I invite you to journey with me as we take a careful look at the six passages in Scripture that speak most directly and specifically about same-sex behavior. What I learned in my study has changed the views of my parents along with many other committed Christians in my life. Yet I hope the argument I present in God and the Gay Christian does more than change minds. My prayer is that it opens up a conversation in the Christian community that is truly in the spirit of Jesus. The fiercest objections to LGBT equality—those based on religious beliefs—can begin to fall away. The tremendous pain endured by LGBT youth in many Christian homes can become a relic of the past. Christianity’s reputation in much of the Western world can begin to rebound. Together, we can reclaim our light.
If you are a conservative Christian, that degree of change might make you uncomfortable. If you are an LGBT-affirming Christian, it should give you hope. If you are nonreligious, it might strike you as unlikely. These goals are ambitious, to say the least. But the argument you are about to read is not lightly considered. This is the book I dearly needed when I admitted to myself that I was gay. And it is, I pray, an instrument God will use to help bring healing, reconciliation, and hope to many who need them most.
A Tree and Its Fruit
My knees buckled, my stomach turned, and I felt the strength drain from my body. It was my sophomore fall at Harvard, and after a long week of classes, I had stopped by the campus convenience store. Standing alone in the toothpaste aisle, I finally asked myself the question I’d managed to avoid for years. Am I gay?
The answer was obvious—it could have been obvious for years, if I hadn’t worked so hard to ignore it. But it was also terrifying. Even though I was going to a school that embraced gay students and living in a state that had legalized gay marriage years earlier, I suddenly found myself feeling hopeless.
Life at college wasn’t the problem. The problem was sixteen hundred miles away, in Wichita, Kansas. I’d been at school for only a little over a year, and Kansas remained far more important to me than Cambridge, Massachusetts. But for everything I enjoyed about my home state, most people I knew there made a significant exception to their midwestern friendliness: gay people. My Presbyterian church, in particular, was filled with kindhearted, caring Christians. But when it came to homosexuality, their views were set. If you were in a gay relationship, you were living in sin. Period.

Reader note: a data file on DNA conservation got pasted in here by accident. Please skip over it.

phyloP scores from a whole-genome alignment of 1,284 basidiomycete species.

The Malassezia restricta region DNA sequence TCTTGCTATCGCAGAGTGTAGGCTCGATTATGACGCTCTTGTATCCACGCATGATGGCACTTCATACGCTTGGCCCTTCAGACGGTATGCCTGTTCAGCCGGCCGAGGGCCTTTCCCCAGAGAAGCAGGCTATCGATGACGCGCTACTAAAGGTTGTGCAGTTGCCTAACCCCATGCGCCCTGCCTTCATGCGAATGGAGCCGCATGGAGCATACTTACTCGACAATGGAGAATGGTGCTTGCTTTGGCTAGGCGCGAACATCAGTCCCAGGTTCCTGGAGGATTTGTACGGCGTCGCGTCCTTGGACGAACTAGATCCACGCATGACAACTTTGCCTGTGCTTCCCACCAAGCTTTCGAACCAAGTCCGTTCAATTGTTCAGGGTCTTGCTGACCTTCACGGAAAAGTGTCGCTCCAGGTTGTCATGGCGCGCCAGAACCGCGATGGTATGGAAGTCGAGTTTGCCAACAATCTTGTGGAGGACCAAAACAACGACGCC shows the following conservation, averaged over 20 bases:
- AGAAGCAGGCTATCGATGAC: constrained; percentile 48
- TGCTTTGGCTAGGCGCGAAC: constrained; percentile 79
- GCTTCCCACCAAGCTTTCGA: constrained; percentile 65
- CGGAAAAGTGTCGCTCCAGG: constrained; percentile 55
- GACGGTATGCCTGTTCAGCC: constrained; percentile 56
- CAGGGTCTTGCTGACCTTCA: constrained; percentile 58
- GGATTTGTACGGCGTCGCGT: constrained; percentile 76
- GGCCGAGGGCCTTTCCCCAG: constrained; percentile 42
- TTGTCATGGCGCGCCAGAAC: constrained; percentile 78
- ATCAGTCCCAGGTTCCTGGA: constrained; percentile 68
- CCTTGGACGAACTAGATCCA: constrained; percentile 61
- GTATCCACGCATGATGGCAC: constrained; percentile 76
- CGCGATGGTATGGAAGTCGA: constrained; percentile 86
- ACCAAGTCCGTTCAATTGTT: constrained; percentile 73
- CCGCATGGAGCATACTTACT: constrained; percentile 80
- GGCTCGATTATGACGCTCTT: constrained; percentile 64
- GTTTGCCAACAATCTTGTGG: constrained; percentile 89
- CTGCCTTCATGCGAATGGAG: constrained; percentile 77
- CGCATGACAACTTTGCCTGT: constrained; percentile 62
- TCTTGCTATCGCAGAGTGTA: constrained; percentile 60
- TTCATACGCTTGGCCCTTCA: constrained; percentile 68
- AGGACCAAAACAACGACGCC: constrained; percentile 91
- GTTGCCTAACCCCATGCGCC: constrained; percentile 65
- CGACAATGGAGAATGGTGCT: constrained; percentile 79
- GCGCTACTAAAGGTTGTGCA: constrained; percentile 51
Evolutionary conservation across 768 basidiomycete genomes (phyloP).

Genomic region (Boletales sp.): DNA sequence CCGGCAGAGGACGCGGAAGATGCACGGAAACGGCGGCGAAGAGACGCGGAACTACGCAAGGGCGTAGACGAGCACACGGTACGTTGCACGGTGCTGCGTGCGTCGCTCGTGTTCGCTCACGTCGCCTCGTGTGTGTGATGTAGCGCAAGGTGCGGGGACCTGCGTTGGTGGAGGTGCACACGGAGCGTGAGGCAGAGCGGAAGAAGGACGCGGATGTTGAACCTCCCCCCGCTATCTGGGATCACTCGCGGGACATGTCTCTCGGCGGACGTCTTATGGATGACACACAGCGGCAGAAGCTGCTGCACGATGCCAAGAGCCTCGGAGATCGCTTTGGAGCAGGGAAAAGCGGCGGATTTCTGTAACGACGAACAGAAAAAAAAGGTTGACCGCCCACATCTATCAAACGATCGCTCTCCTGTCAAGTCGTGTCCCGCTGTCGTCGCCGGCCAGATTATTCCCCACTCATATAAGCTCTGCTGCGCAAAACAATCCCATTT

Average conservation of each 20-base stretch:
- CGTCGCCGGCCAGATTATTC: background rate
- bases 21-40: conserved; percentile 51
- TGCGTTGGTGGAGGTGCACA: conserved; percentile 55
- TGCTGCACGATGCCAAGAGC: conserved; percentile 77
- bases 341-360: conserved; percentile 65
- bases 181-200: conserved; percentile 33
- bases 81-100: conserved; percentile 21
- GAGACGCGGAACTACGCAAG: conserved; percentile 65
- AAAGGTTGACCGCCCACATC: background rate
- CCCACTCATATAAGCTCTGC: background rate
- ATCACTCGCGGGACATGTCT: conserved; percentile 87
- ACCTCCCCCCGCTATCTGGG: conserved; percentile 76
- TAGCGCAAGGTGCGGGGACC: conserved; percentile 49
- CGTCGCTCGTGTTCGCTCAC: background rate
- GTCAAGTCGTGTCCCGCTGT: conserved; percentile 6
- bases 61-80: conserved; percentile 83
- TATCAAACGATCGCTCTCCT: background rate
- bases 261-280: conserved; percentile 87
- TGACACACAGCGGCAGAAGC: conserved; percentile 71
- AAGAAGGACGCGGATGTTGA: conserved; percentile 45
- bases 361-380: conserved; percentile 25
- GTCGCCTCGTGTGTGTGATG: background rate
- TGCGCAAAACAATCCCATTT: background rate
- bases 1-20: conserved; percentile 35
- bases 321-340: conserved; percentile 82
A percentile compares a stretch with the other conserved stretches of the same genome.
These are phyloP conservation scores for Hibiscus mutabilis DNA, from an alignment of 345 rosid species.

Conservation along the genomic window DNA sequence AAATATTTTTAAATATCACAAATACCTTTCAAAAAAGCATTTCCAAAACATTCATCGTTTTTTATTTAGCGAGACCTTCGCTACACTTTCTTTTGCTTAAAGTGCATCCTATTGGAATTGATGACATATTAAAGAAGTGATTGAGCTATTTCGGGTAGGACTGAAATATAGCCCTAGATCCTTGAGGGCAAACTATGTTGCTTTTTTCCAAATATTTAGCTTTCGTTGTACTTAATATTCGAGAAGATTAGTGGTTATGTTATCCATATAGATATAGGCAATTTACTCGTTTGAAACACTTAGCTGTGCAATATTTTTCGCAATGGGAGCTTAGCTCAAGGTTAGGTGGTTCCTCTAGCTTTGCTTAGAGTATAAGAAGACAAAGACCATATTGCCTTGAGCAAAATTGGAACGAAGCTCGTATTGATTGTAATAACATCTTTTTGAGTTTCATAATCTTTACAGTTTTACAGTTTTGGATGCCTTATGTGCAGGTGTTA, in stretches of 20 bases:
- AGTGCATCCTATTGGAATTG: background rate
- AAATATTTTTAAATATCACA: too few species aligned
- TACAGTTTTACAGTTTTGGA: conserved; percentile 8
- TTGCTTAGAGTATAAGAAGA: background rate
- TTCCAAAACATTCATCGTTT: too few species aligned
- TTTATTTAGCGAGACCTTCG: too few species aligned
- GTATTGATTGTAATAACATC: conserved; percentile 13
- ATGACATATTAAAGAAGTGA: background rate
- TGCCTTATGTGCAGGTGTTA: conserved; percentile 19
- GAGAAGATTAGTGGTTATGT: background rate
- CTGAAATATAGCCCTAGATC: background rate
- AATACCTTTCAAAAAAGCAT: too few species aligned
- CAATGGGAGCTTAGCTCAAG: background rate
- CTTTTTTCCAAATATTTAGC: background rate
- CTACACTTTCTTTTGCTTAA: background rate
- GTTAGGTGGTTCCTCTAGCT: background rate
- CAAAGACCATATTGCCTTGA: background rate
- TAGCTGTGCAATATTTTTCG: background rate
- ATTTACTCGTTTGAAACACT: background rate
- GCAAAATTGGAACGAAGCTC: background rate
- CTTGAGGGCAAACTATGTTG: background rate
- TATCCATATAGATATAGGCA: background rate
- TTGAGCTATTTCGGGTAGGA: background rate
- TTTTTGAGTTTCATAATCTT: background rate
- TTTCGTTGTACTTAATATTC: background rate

Still frozen in place at the back of the convenience store, my new reality triggered memories. With each one came a fresh wave of anguish.
Take the summer before I left for college. Our pastor had lamented from the pulpit that progressives in our denomination were advocating for the ordination of “practicing homosexuals.” Heads shook in dismay and disappointment.
My parents were opposed to the gay rights movement, even though my older sister and I had become more open to the issue. My final year of high school, my sister, Christine, returned from college with the news that one of her close friends had come out. (I’ll call him Josh.) Mom, who had known and loved Josh since he was born, was devastated.
Dad questioned Josh’s judgment.
“How does he know he can never marry a woman?” Dad asked. “Well, he’s gay, Dad,” I said. “Why would he?”
“I’m not convinced he couldn’t overcome this. It just seems like he’s decided not to try.”
That night, Christine and I shared our frustrations. “They just don’t get it,” she said. “Josh marrying a woman would be a recipe for disaster.”
I still didn’t know what to think about gay marriage, but I wasn’t all that fazed by her friend’s revelation. The gay people I’d met at school seemed normal enough, and criticizing them for not trying to be straight didn’t make sense. Whether it was a sin or not, gay people were still gay, and ignoring their orientation wasn’t going to help.
But my dad didn’t know any openly gay people, and he had always understood the Bible to be against homosexuality. If God was against it, Dad said, God wouldn’t make anyone gay. So even if some people struggled with same-sex attraction, he was confident they could develop heterosexual attractions over time.